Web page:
Fynbos Villa, being in central Stellenbosch, ensures that the University of Stellenbosch, botanical gardens, Eerste River and Coetzenburg Sports facilities as well as various restaurants and coffee shops are in walking distance from the guest house.
Our spacious lounge area connects with our garden, where guests can enjoy their breakfast inside or outside. Our healthy breakfast has a touch of a Cape Menu, and it is truly traditional to the Western Cape.
Small groups can confer in our dining and sitting rooms. Prior arrangements can be made with the reception office in this regards.
The 14 spacious guest rooms (which include luxury family apartments) are individually furnished and feature the following:
Our luxury family apartments are very popular, and this set-up is ideal for families or friends traveling together. These apartments make it easy to keep your family together in one unit, while still enjoying the privacy and convenience of separate rooms. Our self-catering units in Stellenbosch feature the following:
Primordially, the elegant Victorian Villa was built by the first owner of the house, Mr. de Villiers on 20 April 1904. The construction plans were first drawn up by a certain Mr. JJ Cruywagen. The Victorian architecture was most popular in the Cape during those days and was spreading fast to other regions, Stellenbosch being only one of them. Due to rapid modernization, this kind of architecture is very rare to see and only a few buildings still resemble it. Later families who also previously owned the villas were Du Plessis, Kock, Cilliers and Barnard.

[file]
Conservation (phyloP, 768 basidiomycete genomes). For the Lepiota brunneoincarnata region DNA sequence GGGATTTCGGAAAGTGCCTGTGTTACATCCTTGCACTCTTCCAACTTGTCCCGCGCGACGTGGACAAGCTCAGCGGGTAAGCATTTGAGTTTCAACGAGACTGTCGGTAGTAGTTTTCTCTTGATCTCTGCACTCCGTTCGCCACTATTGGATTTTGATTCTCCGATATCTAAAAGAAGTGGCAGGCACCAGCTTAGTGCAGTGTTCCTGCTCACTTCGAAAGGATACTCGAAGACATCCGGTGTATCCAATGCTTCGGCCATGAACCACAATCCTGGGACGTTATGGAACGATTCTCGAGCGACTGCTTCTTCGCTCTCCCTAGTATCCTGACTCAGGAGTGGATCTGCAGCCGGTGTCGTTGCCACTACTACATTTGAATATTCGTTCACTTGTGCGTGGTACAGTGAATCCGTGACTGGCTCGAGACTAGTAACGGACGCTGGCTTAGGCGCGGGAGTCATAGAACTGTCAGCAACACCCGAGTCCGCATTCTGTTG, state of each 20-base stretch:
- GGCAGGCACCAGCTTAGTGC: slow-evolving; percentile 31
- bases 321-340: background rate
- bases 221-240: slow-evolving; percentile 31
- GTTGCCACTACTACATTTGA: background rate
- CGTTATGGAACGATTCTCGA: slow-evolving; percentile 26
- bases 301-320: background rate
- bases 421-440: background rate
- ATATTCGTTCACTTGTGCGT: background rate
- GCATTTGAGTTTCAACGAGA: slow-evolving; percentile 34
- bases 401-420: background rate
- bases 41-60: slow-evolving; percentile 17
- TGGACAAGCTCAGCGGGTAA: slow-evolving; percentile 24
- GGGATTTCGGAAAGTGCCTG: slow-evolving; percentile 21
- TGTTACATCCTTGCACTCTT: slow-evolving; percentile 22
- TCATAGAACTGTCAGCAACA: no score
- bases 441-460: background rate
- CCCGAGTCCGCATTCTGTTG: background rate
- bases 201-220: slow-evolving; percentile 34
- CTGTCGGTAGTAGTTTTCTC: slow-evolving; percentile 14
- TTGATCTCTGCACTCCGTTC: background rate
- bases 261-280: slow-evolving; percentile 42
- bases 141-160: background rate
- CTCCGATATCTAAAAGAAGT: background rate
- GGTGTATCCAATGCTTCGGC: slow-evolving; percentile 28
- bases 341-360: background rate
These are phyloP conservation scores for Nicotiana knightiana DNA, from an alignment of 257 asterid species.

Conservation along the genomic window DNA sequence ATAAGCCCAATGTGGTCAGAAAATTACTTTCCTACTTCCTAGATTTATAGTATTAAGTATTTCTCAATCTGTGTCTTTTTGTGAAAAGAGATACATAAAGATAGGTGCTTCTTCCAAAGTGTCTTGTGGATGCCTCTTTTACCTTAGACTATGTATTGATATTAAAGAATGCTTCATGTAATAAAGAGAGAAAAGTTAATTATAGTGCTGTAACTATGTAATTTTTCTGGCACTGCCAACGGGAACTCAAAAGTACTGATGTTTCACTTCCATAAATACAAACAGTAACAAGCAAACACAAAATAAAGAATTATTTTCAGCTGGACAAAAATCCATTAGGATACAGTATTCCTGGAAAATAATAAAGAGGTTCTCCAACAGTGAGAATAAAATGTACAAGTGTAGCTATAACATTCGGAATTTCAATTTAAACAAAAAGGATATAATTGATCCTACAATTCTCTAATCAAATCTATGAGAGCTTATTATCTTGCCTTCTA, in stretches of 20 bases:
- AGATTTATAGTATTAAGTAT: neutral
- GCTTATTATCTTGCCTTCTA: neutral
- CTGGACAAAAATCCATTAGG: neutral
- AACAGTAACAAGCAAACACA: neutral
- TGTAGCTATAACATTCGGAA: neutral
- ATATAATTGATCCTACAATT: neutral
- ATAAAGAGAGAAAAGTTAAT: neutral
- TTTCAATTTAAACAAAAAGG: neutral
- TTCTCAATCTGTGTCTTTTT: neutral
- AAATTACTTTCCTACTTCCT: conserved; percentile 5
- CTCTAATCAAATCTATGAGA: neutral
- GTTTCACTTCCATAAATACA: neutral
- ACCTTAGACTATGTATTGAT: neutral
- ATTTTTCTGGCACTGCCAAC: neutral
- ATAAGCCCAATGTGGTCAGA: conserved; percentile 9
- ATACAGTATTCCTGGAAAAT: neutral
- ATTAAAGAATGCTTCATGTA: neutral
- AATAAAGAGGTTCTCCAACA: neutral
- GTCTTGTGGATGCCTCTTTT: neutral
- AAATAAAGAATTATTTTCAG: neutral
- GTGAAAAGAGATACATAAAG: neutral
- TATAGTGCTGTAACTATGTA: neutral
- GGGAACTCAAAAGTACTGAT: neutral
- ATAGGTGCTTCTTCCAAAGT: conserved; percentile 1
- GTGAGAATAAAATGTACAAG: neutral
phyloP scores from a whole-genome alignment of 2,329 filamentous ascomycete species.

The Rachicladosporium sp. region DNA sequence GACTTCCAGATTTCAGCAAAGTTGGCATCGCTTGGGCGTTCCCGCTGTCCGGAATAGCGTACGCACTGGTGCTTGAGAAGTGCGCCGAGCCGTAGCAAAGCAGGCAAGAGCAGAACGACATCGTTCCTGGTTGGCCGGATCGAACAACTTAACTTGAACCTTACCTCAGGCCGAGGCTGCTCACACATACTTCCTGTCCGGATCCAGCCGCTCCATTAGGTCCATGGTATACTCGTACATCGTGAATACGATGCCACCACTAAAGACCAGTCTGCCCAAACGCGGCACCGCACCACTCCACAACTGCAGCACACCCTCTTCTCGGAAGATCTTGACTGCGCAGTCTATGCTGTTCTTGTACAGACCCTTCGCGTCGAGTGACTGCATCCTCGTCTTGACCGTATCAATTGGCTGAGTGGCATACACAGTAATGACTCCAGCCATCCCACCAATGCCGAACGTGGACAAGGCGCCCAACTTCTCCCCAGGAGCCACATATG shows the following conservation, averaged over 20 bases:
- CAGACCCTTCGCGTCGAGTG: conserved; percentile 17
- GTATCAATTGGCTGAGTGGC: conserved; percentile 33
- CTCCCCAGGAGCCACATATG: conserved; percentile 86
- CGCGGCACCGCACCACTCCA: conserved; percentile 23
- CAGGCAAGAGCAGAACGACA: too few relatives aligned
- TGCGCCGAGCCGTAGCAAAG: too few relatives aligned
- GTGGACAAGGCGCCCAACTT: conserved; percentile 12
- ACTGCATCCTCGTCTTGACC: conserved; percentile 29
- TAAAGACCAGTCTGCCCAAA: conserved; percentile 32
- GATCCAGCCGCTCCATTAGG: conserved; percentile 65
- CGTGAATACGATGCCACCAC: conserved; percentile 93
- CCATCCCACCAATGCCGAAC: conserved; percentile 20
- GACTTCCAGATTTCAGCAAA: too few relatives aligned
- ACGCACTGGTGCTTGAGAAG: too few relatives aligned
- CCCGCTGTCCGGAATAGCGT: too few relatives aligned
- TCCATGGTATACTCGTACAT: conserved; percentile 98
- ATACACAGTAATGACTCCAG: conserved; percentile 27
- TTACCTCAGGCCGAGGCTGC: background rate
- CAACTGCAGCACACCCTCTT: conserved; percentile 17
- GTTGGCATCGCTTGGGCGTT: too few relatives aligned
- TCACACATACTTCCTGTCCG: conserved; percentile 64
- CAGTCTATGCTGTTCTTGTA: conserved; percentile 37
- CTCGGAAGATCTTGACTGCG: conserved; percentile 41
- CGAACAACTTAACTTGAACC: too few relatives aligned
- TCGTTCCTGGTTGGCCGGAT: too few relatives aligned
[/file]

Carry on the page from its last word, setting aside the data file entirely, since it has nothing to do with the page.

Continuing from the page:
Today it is owned by Jakob and Lien Dekker. They are the owners for more than two decades and established the lovely Fynbos Villa Guest House.
Stellenbosch is affectionately known as “Eikestad” – town of oaks, as these trees beautify the streets of Stellenbosch.
The documented history of Stellenbosch dates back to 1697 when its name was given to a small island on the Eeste River by Simon van der stel, the then commander of the Cape. It can, however, be assumed that prior to its official naming, The Stellenbosch surrounds were home to various indigenous communities.
The Eeste River, which today still ripples through Stellenbosch, was so named as this happened to be the first (‘Eerste’) river the Dutch settlers came upon after leaving their Cape Town base.